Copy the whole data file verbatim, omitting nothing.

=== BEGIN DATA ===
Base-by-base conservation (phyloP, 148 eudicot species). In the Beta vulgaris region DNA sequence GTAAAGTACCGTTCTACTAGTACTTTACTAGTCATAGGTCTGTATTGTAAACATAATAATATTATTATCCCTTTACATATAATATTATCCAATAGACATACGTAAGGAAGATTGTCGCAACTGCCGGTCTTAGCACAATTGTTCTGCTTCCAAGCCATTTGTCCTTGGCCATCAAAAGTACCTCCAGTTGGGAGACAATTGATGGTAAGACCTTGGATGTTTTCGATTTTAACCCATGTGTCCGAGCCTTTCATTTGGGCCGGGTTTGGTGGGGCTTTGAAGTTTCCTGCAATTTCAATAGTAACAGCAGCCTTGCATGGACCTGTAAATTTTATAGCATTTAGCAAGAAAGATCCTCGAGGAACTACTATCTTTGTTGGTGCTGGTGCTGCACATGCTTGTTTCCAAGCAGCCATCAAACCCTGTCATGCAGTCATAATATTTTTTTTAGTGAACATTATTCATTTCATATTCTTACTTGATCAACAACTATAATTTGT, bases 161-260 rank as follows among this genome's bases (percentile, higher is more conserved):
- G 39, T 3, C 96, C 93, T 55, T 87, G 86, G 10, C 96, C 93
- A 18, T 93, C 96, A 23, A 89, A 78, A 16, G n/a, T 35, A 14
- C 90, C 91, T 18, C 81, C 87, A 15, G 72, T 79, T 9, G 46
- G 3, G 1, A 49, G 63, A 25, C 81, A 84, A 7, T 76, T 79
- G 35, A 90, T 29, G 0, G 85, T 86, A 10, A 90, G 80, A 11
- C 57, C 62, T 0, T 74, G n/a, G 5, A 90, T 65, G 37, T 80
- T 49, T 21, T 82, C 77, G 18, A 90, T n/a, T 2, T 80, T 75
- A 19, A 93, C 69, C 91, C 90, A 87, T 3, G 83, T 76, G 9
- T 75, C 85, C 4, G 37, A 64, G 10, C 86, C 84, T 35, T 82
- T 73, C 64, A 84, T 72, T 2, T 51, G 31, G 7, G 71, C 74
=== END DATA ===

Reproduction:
Base-by-base conservation (phyloP, 148 eudicot species). In the Beta vulgaris region DNA sequence GTAAAGTACCGTTCTACTAGTACTTTACTAGTCATAGGTCTGTATTGTAAACATAATAATATTATTATCCCTTTACATATAATATTATCCAATAGACATACGTAAGGAAGATTGTCGCAACTGCCGGTCTTAGCACAATTGTTCTGCTTCCAAGCCATTTGTCCTTGGCCATCAAAAGTACCTCCAGTTGGGAGACAATTGATGGTAAGACCTTGGATGTTTTCGATTTTAACCCATGTGTCCGAGCCTTTCATTTGGGCCGGGTTTGGTGGGGCTTTGAAGTTTCCTGCAATTTCAATAGTAACAGCAGCCTTGCATGGACCTGTAAATTTTATAGCATTTAGCAAGAAAGATCCTCGAGGAACTACTATCTTTGTTGGTGCTGGTGCTGCACATGCTTGTTTCCAAGCAGCCATCAAACCCTGTCATGCAGTCATAATATTTTTTTTAGTGAACATTATTCATTTCATATTCTTACTTGATCAACAACTATAATTTGT, bases 161-260 rank as follows among this genome's bases (percentile, higher is more conserved):
- G 39, T 3, C 96, C 93, T 55, T 87, G 86, G 10, C 96, C 93
- A 18, T 93, C 96, A 23, A 89, A 78, A 16, G n/a, T 35, A 14
- C 90, C 91, T 18, C 81, C 87, A 15, G 72, T 79, T 9, G 46
- G 3, G 1, A 49, G 63, A 25, C 81, A 84, A 7, T 76, T 79
- G 35, A 90, T 29, G 0, G 85, T 86, A 10, A 90, G 80, A 11
- C 57, C 62, T 0, T 74, G n/a, G 5, A 90, T 65, G 37, T 80
- T 49, T 21, T 82, C 77, G 18, A 90, T n/a, T 2, T 80, T 75
- A 19, A 93, C 69, C 91, C 90, A 87, T 3, G 83, T 76, G 9
- T 75, C 85, C 4, G 37, A 64, G 10, C 86, C 84, T 35, T 82
- T 73, C 64, A 84, T 72, T 2, T 51, G 31, G 7, G 71, C 74